ALL references to the word "offensive" will be deleted from a new social media policy for Bathurst councillors after a last-ditch attempt to have the word retained failed.
Bathurst Regional Council voted last week to adopt a new social media policy that included a number of amendments to the draft policy proposed by Cr Alex Christian but the item returned to the chamber on Wednesday after councillors Jess Jennings, Jacqui Rudge and Monica Morse lodged a rescission motion.
The first amendment from Cr Christian called for the removal of all three references to the word offensive from sections of the policy that covered the types of material councillors should not post to social media; the second called for the removal of a dot point saying councillors could not use social media platforms to "make negative references about council, other council officials, services or any business-related individual or associated organisation"; and the third amended a dot point requiring councillors to "be respectful, cordial, thorough and professional at all times" online by adding the phrase "including when referencing and dealing with council staff".
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Like a week earlier, Wednesday's meeting was again fiery at times and on several occasions mayor Bobby Bourke interrupted speakers to remind them not to make personal references to other councillors.
Cr Morse told councillors they were already bound by the Local Government Code of Conduct in both their online and offline dealings.
"A councillor has a special responsibility to uphold high standards of behaviour," Cr Morse said.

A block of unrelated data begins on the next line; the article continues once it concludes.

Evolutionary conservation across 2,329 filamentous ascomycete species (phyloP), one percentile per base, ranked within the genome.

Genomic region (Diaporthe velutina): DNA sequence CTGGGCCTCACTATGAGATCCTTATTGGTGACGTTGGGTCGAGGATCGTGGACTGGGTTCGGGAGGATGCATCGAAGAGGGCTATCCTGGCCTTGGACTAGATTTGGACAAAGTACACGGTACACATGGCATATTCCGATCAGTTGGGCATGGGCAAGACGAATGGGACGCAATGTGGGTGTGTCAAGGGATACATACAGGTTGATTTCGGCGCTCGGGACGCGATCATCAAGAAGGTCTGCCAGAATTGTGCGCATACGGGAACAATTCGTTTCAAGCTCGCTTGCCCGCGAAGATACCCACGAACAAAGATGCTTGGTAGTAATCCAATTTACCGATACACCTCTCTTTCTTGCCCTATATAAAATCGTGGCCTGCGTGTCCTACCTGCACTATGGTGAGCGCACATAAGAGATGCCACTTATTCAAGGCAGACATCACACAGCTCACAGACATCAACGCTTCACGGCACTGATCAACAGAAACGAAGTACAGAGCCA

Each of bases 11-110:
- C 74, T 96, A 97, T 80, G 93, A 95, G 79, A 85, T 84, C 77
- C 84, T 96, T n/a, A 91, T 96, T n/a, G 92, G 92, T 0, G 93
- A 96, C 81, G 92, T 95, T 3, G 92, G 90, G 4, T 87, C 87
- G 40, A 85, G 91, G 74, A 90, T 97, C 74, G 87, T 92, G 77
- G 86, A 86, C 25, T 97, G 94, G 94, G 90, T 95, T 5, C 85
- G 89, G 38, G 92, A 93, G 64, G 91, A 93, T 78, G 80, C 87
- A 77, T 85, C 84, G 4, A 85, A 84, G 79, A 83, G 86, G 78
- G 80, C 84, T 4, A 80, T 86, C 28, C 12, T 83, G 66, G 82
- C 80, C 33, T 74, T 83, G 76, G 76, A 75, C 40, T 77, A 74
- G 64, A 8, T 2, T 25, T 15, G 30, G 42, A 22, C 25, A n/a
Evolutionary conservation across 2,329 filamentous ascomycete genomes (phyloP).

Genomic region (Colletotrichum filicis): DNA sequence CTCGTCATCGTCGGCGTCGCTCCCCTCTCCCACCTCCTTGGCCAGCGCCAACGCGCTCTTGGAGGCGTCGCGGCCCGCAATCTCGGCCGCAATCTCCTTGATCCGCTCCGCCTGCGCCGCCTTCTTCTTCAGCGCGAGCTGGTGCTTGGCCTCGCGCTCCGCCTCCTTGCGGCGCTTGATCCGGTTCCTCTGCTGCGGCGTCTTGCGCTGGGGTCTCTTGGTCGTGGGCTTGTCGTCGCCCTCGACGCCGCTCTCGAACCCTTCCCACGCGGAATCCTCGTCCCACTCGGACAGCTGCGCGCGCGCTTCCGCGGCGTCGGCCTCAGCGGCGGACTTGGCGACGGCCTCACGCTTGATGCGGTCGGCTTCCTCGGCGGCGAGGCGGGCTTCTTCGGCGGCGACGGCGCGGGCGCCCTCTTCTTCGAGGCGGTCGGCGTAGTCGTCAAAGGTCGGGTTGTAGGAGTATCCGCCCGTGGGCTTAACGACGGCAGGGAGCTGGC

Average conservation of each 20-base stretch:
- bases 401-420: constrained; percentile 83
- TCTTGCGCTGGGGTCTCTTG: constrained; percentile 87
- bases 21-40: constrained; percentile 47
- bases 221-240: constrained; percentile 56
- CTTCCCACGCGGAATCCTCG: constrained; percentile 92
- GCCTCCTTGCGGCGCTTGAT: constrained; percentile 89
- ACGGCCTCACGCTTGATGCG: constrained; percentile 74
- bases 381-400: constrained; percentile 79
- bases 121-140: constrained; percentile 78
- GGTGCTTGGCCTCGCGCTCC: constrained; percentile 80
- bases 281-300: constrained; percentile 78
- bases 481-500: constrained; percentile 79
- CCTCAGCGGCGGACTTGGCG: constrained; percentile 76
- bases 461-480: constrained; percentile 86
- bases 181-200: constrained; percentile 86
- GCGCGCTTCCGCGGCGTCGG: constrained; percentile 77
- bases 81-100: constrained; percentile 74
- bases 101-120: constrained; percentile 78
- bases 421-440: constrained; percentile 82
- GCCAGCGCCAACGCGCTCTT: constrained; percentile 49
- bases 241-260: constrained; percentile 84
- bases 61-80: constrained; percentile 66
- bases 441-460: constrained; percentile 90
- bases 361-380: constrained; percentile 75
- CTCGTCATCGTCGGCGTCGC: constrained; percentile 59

"To remove the word offensive from the proposed social media policy is absolute contrary to the accepted council code of conduct."
Cr Morse said free speech in Australia has never been about saying "whatever you want and being protected from the consequences of what you say".
Cr Rudge feared removing offensive risked creating an environment that would "turn into political theatre for personal political gain".
"Removing the word offend is not about freedom of speech, that's sheer nonsense," she said.
"It's enabling any councillor - prior to election, in particular - to either have provocation, divisiveness, intimidation and bullying tactics."
Cr Jennings again strongly opposed removing the word offensive, saying "council's code of conduct policy for councillors will, if this goes through, be a self-contradicting and confused mess because the overarching general policy rules out offensive behaviour but the social media policy is basically saying it's fine, by omission".
The rescission motion was lost 5-4.
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